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binding patterns [was: Re: list builtins done]

From: Jos de Bruijn <debruijn@inf.unibz.it>
Date: Thu, 07 May 2009 12:25:56 +0200
Message-ID: <4A02B734.8080204@inf.unibz.it>
To: Gary Hallmark <gary.hallmark@oracle.com>
CC: Chris Welty <cawelty@gmail.com>, Sandro Hawke <sandro@w3.org>, public-rif-wg@w3.org
Actually, I now have a doubt about the binding patterns with an unbound
variable for the predicates pred:string-equal, pred:date-equal,
pred:dateTime-equal, pred:duration-equal, pred:date-equal,
pred:time-equal, pred:XMLLiteral-equal, pred:matches-language-range, and
pred:text-equal. The problem is that in implementations you would need
to generate all things that are somehow equal according to the XSD
definition. For example, for dateTime, you need to generate all dateTime
values that represent the same point in time (e.g., by varying the
timezone). matches-language-range is probably even harder.

There is no problem for the datatypes for which equality and identity
are the same (e.g., string). However, for reasons of symmetry, I would
prefer to have the same binding patterns for all datatype equality
predicates.

So, I propose to remove all binding patterns involving a "u" for the
predicates pred:string-equal, pred:date-equal, pred:dateTime-equal,
pred:duration-equal, pred:date-equal, pred:time-equal,
pred:XMLLiteral-equal, pred:matches-language-range, and pred:text-equal.


Best, Jos

Gary Hallmark wrote:
> I think most PRD translators will have to detect builtins with unbound
> arguments and generate some "tricky" code because most PRD engines don't
> allow any unbound arguments to their builtins. I don't object because I
> think the few builtins that permit unbound args are quite useful.
> 
> Jos de Bruijn wrote:
>> Action completed. The only additional binding pattern (besides the
>> trivial (b...b) patterns) that I thought should be defined was for
>> pred:list-contains (b,u).
>>
>>
>> Best, Jos
>>
>> Jos de Bruijn wrote:
>>  
>>> I can do this. Please assign me an action.
>>>
>>>
>>> Jos
>>>
>>> Chris Welty wrote:
>>>    
>>>> So who will take up the issue of binding patterns for lists in Core?
>>>> Axel? Jos?
>>>>
>>>> -Chris
>>>>
>>>> Sandro Hawke wrote:
>>>>      
>>>>> I think the DTB section on RIF lists [1] is now ready for review for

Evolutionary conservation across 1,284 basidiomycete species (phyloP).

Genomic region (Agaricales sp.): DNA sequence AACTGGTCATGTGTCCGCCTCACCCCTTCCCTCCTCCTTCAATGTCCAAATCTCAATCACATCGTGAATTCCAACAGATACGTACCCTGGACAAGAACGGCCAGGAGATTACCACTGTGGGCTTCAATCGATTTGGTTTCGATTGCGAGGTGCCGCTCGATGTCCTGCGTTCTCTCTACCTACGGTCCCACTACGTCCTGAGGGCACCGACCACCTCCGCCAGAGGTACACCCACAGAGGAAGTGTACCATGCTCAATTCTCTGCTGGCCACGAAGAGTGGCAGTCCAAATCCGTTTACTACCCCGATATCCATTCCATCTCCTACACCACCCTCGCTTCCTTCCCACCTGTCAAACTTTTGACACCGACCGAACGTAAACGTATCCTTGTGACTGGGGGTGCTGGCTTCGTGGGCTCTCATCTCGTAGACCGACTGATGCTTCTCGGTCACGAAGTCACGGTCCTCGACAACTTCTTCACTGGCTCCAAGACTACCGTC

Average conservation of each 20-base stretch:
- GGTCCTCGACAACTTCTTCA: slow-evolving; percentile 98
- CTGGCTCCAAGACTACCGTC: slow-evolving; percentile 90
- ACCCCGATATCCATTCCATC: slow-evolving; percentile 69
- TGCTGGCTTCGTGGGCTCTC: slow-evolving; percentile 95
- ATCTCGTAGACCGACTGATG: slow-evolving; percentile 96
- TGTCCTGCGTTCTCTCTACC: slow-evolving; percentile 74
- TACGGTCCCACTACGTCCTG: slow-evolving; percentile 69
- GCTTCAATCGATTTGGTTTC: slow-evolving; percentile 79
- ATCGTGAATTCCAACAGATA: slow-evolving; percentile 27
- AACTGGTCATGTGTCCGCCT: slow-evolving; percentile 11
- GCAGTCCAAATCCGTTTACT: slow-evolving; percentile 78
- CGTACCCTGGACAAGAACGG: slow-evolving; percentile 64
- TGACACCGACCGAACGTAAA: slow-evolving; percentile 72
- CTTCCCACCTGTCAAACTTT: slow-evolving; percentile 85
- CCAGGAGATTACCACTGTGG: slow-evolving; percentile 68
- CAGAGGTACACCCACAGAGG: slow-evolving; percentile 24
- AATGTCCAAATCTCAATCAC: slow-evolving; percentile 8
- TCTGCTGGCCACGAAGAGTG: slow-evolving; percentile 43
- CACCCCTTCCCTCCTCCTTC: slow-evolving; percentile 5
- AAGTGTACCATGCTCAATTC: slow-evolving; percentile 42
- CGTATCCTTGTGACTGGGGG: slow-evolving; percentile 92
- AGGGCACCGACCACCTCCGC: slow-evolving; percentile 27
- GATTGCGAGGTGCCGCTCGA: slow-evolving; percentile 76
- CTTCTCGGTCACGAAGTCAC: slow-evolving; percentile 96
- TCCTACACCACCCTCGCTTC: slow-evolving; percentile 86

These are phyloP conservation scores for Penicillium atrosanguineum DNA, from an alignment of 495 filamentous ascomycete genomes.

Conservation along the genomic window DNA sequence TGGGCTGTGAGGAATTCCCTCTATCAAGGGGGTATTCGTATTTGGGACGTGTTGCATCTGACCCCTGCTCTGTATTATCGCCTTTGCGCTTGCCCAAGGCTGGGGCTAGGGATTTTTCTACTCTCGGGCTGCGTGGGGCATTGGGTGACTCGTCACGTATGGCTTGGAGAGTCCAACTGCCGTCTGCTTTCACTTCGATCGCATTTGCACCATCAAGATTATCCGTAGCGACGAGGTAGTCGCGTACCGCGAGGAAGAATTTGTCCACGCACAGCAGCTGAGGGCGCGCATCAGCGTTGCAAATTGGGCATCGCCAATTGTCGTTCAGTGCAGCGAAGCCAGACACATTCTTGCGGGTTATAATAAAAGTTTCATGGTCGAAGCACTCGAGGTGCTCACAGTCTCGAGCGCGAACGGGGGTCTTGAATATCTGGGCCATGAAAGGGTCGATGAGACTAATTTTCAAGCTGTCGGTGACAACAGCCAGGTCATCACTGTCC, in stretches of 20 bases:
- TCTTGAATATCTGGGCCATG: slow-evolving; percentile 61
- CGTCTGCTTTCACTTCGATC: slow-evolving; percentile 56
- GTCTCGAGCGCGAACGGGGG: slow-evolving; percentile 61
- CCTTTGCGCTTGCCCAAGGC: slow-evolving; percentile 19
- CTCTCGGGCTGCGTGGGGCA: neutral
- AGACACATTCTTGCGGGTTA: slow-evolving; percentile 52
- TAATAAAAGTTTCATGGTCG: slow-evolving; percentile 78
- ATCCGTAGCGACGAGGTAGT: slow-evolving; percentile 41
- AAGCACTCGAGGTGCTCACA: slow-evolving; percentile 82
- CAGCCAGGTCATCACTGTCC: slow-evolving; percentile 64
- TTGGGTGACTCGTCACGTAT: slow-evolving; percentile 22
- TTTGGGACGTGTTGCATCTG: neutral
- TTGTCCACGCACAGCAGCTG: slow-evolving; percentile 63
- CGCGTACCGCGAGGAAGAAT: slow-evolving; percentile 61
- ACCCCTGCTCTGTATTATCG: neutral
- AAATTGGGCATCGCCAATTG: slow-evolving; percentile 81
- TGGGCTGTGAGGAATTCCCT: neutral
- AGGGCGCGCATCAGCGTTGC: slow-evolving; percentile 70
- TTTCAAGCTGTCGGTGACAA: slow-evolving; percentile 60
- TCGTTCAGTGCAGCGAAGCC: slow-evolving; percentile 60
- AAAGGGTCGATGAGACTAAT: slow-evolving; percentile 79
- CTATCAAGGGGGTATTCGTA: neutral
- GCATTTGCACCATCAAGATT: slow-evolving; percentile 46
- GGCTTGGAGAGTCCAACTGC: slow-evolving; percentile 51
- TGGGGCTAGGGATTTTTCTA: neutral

>>>>> Last Call.  A few notes and questions:
>>>>>
>>>>>    * I removed the func:delete function, because           (a) it's
>>>>> not in xpath,
>>>>>           (b) it's confusingly similar to func:remove, and
>>>>>           (c) it's trivial emulated:                  func:delete(L,
>>>>> I) = func:except(L, func:make-list(I))
>>>>>
>>>>>      Some other functions are trivial emulated, but they're in
>>>>> xpath.  I
>>>>>      think the bar is higher for us adding functions.  This way, the
>>>>>      only ones we're adding are is-list, list-contains, make-list, and
>>>>>      get.  list-contains is that only the can be emulated:
>>>>>              list-contains(L, I) iff count(index-of(L, I)) > 0    
>>>>> but I think we specifically discussed that and agreed it was
>>>>>      worthwhile to have list-contains.
>>>>>
>>>>>      Obviously, if someone actually wants it, I'm okay with putting
>>>>>      func:delete back in.
>>>>>
>>>>>    * This section has examples.  I could trivially suppress them
>>>>> for now
>>>>>      (this wiki-text is generated by a program [2]), if they bother
>>>>>      people.  I like them.  They have all been checked by my demo code
>>>>>      [3].  I'm willing to make similar examples for the rest of DTB
>>>>> for
>>>>>      a later edition.
>>>>>
>>>>>    * I don't know the right binding pattern for list-contains. 
>>>>> Above, I
>>>>>      was assuming it was (b,b), but I can imagine some utility to all
>>>>>      binding patterns, and at least (b,u) seems pretty reasonable. 
>>>>> It's
>>>>>      not clear to me whether PR systems would do what I'm imagining
>>>>> with
>>>>>      that, but it'd be nice to write rules like:
>>>>>
>>>>>          forall M (                   if 
>>>>> list-contains(eg:list_of_friends, M)
>>>>>            then eg:is_friend(M)
>>>>>          )
>>>>>
>>>>>      Without it, I guess you'd need some much more cumbersome
>>>>>      tail-recursive rules like this:
>>>>>
>>>>>          friend_list(eg:list_of_friends)              forall L M (
>>>>>            if   friend_list(L) and
>>>>>                 get(L, 0) = M
>>>>>            then eg:is_friend(M)
>>>>>          )
>>>>>          forall L  (
>>>>>            if   friend_list(L) and
>>>>>                 count(L) > 0
>>>>>            then friend_list(sublist(L, 1))
>>>>>          )
>>>>>
>>>>>      PR folks, what do you want, there?
>>>>>
>>>>> I think that it.  This complete ACTION-760.
>>>>>        -- Sandro
>>>>>
>>>>>
>>>>> [1]
>>>>> http://www.w3.org/2005/rules/wiki/DTB#Functions_and_Predicates_on_RIF_Lists
>>>>>
>>>>>
>>>>> [2] http://dev.w3.org/cvsweb/2009/rif/list_builtins.py
>>>>>
>>>>>
>>>>>         
>>
>>   
> 

-- 
+43 1 58801 18470        debruijn@inf.unibz.it

Jos de Bruijn,        http://www.debruijn.net/
----------------------------------------------
Many would be cowards if they had courage
enough.
  - Thomas Fuller


Received on Thursday, 7 May 2009 10:26:52 GMT

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